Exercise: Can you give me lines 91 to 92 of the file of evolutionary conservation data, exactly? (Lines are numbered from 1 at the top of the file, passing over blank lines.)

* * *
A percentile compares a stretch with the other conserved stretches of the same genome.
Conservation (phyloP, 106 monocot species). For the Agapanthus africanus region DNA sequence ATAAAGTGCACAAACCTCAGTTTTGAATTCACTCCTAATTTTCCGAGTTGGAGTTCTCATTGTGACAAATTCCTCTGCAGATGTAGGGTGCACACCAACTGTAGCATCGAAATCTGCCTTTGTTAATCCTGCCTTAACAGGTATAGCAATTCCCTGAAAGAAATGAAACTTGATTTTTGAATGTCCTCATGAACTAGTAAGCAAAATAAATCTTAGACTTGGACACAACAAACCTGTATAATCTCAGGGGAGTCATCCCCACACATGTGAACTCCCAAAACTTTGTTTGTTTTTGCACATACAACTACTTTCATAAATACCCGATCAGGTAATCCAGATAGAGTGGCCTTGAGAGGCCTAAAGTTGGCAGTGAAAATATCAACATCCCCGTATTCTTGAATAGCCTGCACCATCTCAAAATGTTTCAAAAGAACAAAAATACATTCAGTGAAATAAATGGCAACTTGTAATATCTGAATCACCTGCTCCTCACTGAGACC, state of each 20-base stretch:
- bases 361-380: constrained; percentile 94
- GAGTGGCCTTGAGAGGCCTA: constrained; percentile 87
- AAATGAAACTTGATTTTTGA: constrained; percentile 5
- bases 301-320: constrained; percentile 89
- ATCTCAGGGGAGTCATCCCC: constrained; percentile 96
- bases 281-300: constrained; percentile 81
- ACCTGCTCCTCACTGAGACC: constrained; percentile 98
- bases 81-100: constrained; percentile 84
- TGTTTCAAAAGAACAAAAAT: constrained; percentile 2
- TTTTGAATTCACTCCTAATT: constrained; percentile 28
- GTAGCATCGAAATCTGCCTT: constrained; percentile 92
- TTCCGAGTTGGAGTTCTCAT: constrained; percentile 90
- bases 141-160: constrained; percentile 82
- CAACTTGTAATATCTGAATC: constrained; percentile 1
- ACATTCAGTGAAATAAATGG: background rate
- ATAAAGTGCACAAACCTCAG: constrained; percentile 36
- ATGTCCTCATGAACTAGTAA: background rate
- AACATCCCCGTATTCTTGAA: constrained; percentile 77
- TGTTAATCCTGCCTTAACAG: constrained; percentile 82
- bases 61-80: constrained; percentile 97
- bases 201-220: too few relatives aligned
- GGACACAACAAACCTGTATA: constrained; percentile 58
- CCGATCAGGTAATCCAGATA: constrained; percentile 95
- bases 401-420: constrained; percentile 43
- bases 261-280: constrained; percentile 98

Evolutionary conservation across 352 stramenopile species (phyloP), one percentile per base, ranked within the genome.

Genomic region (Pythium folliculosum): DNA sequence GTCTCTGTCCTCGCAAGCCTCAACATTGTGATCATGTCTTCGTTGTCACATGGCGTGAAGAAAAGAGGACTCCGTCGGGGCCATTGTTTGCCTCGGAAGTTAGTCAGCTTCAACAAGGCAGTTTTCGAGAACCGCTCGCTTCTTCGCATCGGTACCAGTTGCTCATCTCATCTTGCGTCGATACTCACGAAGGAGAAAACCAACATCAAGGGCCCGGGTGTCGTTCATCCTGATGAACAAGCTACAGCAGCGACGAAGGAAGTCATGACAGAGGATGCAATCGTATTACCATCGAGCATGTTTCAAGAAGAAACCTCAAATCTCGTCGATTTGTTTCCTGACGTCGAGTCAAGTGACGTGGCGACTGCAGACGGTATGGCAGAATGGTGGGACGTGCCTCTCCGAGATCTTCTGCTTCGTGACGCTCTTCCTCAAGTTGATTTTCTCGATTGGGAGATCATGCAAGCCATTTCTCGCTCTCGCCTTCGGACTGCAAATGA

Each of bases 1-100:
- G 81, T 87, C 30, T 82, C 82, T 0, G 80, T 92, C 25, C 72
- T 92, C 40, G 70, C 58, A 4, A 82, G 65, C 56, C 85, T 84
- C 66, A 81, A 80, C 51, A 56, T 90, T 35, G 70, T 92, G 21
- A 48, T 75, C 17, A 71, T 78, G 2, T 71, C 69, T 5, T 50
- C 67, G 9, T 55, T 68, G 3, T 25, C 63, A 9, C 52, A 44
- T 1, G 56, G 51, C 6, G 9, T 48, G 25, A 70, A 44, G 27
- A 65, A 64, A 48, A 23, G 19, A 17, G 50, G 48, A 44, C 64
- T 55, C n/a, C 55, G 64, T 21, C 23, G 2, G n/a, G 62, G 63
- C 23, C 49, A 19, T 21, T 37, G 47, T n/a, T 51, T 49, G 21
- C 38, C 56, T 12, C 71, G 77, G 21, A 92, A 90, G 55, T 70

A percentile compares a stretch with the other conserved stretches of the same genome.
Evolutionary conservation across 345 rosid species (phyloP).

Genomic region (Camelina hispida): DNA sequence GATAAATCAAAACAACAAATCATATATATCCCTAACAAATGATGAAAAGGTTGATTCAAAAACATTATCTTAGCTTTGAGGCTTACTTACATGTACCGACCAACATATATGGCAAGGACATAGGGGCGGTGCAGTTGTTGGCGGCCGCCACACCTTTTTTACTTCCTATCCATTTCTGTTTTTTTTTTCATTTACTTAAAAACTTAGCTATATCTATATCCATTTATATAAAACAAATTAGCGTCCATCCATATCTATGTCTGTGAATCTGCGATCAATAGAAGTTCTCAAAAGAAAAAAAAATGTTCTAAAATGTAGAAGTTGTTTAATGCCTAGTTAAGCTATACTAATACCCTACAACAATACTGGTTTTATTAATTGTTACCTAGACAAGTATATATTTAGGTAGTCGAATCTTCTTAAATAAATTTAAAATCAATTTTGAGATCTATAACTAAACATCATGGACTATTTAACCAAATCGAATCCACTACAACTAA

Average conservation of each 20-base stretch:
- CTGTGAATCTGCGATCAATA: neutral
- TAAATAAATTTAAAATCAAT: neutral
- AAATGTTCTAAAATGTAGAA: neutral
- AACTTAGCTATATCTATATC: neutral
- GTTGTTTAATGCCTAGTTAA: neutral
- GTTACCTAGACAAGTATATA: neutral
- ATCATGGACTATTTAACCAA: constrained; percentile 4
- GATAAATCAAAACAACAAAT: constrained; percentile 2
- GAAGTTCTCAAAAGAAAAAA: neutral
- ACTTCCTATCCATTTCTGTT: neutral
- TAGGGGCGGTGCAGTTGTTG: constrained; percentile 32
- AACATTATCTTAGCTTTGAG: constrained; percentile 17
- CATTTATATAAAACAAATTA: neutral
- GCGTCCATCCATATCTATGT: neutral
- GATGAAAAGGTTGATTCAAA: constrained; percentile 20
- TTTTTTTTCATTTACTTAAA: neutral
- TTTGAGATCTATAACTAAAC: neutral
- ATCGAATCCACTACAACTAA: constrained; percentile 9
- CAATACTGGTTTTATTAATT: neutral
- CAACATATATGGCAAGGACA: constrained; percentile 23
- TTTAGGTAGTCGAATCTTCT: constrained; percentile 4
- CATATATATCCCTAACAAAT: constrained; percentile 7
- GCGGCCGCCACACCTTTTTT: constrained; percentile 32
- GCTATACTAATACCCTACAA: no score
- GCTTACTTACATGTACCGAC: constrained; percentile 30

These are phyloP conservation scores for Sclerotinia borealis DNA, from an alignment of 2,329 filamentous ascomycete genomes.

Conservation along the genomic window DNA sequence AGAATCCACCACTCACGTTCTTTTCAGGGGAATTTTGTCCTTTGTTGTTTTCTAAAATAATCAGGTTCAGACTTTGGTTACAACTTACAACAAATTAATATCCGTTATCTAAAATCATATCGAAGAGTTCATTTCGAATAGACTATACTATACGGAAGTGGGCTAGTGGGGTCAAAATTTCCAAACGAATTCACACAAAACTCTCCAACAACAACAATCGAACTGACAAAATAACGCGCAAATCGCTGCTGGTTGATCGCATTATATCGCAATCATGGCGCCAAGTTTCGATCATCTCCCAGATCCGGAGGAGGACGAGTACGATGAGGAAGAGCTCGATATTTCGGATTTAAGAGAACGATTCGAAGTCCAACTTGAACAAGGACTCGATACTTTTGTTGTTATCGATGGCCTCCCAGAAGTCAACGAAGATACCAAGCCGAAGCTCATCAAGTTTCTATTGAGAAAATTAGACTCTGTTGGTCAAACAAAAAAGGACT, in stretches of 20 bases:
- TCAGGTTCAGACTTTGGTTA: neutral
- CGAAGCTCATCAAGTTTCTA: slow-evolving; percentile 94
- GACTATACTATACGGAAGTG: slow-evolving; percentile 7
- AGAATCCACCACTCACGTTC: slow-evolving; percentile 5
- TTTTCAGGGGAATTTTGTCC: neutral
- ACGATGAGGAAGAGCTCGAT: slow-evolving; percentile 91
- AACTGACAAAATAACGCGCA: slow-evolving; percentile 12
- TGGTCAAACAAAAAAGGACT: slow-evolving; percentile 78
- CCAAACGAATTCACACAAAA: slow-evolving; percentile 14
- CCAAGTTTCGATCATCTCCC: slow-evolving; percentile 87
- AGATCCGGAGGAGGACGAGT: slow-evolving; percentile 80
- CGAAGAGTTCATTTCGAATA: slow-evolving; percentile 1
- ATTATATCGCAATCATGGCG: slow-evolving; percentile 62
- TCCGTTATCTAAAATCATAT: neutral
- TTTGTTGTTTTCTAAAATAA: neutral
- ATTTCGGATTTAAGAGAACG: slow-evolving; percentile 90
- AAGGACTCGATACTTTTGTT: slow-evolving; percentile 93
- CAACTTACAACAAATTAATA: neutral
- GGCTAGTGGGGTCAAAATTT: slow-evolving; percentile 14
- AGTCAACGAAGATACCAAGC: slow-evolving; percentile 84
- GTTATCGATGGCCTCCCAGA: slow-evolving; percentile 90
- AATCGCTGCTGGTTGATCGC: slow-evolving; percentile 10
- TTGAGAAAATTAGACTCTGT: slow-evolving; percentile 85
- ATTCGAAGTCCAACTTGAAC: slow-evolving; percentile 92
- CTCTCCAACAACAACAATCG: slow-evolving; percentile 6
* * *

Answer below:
- AGTCAACGAAGATACCAAGC: slow-evolving; percentile 84
- GTTATCGATGGCCTCCCAGA: slow-evolving; percentile 90